“I think it’s interesting”, Round notes, “how [showcasing women’s voices] has been remarked on…and what it says about more mainstream filmmaking, that we don’t allow women to tell their own stories”. There is “no reason…to think that women have any less authority over their lives”. When it comes to income inequality, “women are affected and we need to listen to them”.
Beyond our seven focal characters, we see a smattering of well-chosen archive footage. Excerpts from Thatcher, Chomsky and Jeremy Paxman quizzing Blair on wealth inequality all speak to broader economic trends: the decline of unionisation, rise of big corporations and monopolies, the financialisation of the economy, the genesis of the subprime mortgage crisis and 2008 crisis.
Far from obscuring the personal voices of the film, those macro trends amplify them. Round has selected “reference points” which help us to pinpoint the factors which restrict so many of our lives. Round notes that it is “completely deliberate” that we see “the similarities between people”. The Divide beautifully pinpoints the precariousness which unites fast food workers and white collar professionals. Alden earns top dollar, but is “too scared to miss a day of work”, while Jen may have made it inside an exclusive gated community, but watches that community from the outside, because she drives a ten-year-old car and rakes her own leaves.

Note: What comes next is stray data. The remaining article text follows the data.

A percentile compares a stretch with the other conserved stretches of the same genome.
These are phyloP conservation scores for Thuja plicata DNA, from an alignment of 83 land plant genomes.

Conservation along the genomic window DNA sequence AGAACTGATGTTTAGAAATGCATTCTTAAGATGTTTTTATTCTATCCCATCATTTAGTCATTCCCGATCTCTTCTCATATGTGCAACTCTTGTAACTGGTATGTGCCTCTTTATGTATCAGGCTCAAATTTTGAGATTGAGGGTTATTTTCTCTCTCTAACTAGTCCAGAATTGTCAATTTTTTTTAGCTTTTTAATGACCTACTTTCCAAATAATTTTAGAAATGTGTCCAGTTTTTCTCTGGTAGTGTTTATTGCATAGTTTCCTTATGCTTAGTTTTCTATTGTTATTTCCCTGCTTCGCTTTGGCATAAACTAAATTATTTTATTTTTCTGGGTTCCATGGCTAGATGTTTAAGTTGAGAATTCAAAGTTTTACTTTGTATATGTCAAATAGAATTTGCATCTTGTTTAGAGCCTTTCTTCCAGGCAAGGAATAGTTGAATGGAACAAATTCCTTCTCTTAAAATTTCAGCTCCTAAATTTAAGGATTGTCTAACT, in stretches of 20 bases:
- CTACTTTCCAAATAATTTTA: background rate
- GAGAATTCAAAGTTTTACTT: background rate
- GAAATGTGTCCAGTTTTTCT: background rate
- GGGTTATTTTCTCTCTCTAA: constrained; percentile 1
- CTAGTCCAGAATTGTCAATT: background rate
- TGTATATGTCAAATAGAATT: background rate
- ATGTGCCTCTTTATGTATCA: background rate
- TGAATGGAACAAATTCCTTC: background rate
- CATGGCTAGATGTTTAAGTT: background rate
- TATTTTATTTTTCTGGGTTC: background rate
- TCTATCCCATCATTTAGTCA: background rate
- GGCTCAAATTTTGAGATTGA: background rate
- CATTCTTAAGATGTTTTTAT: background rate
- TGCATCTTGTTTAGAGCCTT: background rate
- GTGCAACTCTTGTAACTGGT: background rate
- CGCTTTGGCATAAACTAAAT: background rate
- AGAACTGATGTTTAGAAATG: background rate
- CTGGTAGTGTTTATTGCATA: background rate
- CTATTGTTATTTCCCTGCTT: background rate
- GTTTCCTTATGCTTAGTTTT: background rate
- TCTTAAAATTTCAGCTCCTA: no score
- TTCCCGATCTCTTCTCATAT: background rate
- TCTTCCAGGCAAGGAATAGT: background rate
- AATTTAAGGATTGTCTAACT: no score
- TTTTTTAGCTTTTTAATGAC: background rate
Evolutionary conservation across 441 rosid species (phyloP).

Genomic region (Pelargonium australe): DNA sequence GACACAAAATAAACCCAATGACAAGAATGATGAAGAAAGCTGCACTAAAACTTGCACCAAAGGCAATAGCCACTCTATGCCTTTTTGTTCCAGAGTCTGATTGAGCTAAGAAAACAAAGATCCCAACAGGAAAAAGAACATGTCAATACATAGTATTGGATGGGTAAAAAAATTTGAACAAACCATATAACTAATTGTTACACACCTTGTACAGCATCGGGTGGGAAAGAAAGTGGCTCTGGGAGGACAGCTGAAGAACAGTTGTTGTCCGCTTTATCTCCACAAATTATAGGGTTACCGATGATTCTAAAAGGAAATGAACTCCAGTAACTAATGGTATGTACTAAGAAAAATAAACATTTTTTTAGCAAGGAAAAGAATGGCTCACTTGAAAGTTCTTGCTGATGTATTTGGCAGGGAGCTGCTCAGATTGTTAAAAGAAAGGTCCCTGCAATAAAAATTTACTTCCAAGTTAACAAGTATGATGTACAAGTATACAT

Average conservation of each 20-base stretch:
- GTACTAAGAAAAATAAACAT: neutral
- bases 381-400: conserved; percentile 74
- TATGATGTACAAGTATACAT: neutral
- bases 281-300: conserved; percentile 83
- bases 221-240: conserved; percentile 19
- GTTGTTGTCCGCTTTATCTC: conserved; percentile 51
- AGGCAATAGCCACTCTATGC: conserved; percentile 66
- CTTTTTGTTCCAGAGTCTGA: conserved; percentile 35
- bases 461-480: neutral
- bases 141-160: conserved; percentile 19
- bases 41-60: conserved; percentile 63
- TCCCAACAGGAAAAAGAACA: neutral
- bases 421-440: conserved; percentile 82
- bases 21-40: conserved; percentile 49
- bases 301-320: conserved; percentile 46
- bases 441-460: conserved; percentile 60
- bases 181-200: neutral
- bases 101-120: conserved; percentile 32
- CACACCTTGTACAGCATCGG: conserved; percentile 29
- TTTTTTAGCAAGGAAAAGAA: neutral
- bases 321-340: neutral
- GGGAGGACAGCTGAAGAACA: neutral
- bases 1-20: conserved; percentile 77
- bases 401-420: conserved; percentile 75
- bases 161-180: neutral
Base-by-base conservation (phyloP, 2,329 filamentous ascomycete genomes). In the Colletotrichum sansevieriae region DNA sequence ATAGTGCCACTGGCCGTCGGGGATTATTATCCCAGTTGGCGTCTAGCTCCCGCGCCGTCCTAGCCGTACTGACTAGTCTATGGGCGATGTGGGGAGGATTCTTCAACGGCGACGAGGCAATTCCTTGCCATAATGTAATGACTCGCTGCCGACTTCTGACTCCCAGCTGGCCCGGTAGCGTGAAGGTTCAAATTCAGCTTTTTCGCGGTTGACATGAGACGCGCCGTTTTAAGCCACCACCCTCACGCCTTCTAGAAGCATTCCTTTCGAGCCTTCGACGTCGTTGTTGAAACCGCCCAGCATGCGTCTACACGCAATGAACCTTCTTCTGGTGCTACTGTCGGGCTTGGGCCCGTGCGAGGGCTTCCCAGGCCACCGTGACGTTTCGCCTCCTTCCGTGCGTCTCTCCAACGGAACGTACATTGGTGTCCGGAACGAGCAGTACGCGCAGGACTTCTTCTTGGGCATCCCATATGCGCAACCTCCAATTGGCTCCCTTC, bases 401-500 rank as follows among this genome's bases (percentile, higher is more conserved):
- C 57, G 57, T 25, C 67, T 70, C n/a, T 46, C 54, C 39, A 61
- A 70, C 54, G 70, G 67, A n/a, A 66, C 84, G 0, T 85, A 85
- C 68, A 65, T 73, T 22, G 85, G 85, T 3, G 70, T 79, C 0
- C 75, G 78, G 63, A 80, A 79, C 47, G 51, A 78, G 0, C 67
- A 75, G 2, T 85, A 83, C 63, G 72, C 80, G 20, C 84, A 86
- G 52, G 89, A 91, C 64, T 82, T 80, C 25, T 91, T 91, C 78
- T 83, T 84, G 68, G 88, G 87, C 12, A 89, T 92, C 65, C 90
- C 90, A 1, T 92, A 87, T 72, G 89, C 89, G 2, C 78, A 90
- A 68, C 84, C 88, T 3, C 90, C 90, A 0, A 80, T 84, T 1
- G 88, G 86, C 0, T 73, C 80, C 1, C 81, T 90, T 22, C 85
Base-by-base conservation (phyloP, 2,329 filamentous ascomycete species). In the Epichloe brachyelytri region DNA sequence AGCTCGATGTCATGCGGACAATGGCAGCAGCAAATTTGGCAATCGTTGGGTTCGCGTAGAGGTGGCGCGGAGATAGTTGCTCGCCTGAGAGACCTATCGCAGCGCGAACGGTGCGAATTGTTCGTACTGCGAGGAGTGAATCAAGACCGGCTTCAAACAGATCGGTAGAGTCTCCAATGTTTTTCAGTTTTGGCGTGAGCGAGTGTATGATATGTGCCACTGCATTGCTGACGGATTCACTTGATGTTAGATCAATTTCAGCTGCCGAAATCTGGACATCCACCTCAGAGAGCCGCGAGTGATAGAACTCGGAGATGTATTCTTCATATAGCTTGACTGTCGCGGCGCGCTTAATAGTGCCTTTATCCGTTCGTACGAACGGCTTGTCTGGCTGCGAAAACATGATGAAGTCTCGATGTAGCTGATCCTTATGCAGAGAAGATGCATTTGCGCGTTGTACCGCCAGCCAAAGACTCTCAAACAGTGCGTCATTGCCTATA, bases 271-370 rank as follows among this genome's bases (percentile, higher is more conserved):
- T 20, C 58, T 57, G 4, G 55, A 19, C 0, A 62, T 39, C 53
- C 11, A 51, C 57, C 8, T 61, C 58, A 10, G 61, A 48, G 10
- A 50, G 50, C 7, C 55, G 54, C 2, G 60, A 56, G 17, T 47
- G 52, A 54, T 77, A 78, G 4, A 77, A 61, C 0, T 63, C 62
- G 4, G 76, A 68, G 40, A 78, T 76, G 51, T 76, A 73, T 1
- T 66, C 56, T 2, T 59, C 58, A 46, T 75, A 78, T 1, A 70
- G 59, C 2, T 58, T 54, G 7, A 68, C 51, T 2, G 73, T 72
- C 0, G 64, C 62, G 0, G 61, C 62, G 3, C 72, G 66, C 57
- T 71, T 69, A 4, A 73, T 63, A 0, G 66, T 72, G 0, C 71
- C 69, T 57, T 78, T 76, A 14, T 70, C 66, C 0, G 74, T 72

“I don’t know if it’s deliberate or not”, Round says, “but often in television or film, people of low social status are treated as someone to be…examined rather than listened to”. The Divide smashes this tendency, as Round insists that people must “own their own stories” and “drive their own narrative”. She stresses that “everybody was given the chance to be themselves”, and it was important that “we didn’t judge people”. Characters are “human beings”, never “the rich person we dislike”. By failing to depict any goodies or baddies, The Divide “deliberately avoids quick fix answers”. Instead, Round hopes that the film brings “a desire to ask important questions as well as the will to address them”.